Wednesday, August 14, 2013

GCHQ: inside the top secret world of Britain's biggest spy agency

A couple years back, GCHQ held its yearly sports fest on Wednesday, 15 June at London’s Civil Service Sports Club. A gender-friendly, six-a-side football match was the main event of the activity, with games kicking off at exactly 11 A.M..

The day was a cheerful experience for those normally ensconced in the agency's unique doughnut-shaped command centre in Cheltenham. Participants were given a six-page list of rules and regulations to ascertain that people played fair.
"Each team MUST field at least ONE lady player at all times," the note said. "Proper footwear shall be worn. Crocs, sandals or flip-flops are not allowed. The wearing of shin-pads is REQUIRED."
Among all the extremely confidential papers about GCHQ exposed by the whistleblower, Edward Snowden, this has to be one of the least delicate. But it provides a peek into the world of the 6,100 people packed into the open-plan and underground GCHQ offices; that there is a sports activity at all shows something about the agency which many people outside their world could not appreciate.

Last year, GCHQ also made trips to the Paris Disneyland, and its sailing club participated in an offshore regatta at Cowes. The agency also has a chess club, regular pub quiz nights, cake bazaars and an in-house puzzle newsletter named Kryptos. A member of Stonewall beginning last year, GCHQ has its own Pride group for employees who are gay, lesbian, bisexual or transgender.

There is also a paranormal group that describes itself as "GCHQ's ghost-hunting group". It is open to staff and their partners either "sceptics or believers" who want to explore "supposedly haunted properties".

Employees reckon their age on the internal directory, "GCWiki", by their "internet age", a gage of how long they have been experts on the web.

They meet friends during yearly family open-days, or through messages on the agency's own version of MySpace, aptly titles SpySpace.
Colleagues are bound to meet others cut from the same fabric. The agency's 2010/11 recruitment guide states that GCHQ hires top-calibre technologists and mathematicians familiar with the intricate algorithms that fuel the Internet. But it has space for a few accountants and librarians. No vacancies available for classicists, however.

Sunday, August 11, 2013

26 Million People Struggling Financially

Approximately 26 million Britons are presently having money problems because the economic

slump has induced a “live for the moment” mentality, based on a major report on the wellbeing of the country’s finances.

Over fifty percent of UK adults stated that they were struggling with their finances, the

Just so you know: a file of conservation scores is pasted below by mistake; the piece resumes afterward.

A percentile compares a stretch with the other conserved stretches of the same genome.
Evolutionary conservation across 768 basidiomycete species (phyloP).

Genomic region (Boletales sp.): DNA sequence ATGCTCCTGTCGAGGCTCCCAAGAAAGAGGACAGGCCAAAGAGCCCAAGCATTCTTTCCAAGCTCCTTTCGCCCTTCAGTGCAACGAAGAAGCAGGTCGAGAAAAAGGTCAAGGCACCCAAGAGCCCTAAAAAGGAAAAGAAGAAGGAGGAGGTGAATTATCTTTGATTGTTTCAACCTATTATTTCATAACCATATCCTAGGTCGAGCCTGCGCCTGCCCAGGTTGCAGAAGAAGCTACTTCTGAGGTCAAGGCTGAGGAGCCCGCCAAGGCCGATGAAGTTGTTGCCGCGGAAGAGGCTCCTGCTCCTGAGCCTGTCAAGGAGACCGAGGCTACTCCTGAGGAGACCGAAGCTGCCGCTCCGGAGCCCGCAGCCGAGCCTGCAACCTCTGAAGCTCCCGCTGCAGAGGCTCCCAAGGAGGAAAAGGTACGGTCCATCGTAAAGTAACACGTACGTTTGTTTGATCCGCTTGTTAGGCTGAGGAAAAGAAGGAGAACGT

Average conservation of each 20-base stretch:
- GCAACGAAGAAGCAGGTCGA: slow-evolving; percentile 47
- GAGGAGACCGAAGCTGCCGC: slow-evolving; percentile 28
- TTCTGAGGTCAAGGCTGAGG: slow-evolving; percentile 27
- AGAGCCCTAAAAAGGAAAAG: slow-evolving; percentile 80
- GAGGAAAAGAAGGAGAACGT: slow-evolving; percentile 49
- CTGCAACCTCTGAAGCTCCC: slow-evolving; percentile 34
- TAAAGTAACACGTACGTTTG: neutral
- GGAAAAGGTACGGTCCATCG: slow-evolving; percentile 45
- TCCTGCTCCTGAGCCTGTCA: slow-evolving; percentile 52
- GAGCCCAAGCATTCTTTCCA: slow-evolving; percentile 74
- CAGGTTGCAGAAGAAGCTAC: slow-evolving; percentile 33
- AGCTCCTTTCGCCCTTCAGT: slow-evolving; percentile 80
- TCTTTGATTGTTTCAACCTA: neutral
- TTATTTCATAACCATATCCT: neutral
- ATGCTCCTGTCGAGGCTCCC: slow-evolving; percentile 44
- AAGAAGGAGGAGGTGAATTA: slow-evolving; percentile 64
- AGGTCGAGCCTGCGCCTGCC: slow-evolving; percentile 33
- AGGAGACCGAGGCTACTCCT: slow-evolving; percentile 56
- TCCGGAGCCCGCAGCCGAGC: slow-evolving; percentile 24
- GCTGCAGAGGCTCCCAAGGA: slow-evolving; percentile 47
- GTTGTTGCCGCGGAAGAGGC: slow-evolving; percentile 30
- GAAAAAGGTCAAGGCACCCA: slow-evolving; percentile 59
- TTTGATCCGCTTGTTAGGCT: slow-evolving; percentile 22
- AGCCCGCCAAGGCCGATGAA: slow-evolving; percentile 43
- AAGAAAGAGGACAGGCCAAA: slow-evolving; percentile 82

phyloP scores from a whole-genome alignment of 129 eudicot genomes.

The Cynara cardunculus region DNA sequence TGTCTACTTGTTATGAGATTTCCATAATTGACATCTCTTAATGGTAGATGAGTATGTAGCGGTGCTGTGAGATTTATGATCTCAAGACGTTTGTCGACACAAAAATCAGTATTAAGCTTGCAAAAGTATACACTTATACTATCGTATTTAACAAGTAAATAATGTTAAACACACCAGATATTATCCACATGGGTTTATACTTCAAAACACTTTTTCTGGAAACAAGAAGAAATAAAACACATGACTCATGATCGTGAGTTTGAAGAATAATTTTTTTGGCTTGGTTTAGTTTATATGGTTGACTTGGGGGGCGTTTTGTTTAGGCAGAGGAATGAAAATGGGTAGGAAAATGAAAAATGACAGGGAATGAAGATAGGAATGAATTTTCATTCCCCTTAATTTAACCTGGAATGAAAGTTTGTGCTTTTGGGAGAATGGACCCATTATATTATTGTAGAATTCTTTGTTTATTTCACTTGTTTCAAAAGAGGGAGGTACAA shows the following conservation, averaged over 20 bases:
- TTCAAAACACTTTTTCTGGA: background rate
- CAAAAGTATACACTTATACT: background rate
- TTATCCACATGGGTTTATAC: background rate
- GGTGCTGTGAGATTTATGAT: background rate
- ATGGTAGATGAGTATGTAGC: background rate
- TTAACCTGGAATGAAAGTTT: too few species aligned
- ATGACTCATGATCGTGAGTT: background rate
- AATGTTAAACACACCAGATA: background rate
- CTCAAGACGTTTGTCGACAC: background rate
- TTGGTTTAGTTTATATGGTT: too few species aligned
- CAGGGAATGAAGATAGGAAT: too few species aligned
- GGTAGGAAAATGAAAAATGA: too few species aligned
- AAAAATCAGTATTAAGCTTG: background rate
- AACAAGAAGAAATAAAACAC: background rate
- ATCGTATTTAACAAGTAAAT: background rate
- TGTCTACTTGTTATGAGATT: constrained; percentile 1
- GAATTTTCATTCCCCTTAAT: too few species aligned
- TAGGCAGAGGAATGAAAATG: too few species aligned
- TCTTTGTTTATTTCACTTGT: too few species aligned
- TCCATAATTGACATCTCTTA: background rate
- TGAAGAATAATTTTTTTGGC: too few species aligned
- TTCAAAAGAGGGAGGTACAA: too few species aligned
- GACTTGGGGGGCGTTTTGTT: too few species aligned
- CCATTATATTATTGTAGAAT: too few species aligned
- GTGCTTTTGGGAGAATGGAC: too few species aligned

government-sponsored body, Money Advice Service (MAS), bared. This is a sudden increase

from 35 percent of people who were undergoing a hard time paying their bills compared to the

previous time a similar study was conducted in 2006.

Hourly salary has plummeted by 6 percent in real value since the previous research was carried

out, making it more difficult for people to eke out a living.

A “live for the moment” culture and lack of financial smarts were also discovered to be possible


Twenty percent of those polled stated that they would prefer to have £200 at present than

£400 after four months, with twenty-five percent of people replying they choose to live for the

present rather than plan for the future.

The report also showed that a disturbing number of Britons are deficient in financial awareness.

About 12 percent of those asked believed the Bank of England’s base rate, which has been at a

remarkable 0.5 percent low for over four years, was over 10 percent.

Over one third of the people asked did not comprehend the great effect that inflation has on

their savings and 16 percent could not tell the right balance on a bank statement.

Nevertheless, more encouraging result from the survey revealed that the number of people

checking their bank account statements had grown since 2006 and almost 84 percent of people

said they constantly monitored their finances.

40 percent of those questioned said they stay clear of doubtful dealings and 85 percent said

they were laying aside some money in savings.

Caroline Rookes, chief executive of the MAS, said: “In principle, financial management is easy –

spend less than you make and think about your future – but the challenge comes from how we

apply it in actual life.”

The MAS, an autonomous body established by the Government, has a legal duty of enhancing

public awareness and knowledge about financial issues. It plans to publish a method to assist

citizens improve their financial condition next year.

Over 5,000 people participated in the survey, with more than 70 families monitored over the

period of one year for the Financial Capability of The UK Report, which uncovered “a common

sentiment that people worry about their capability to endure until the next payday”.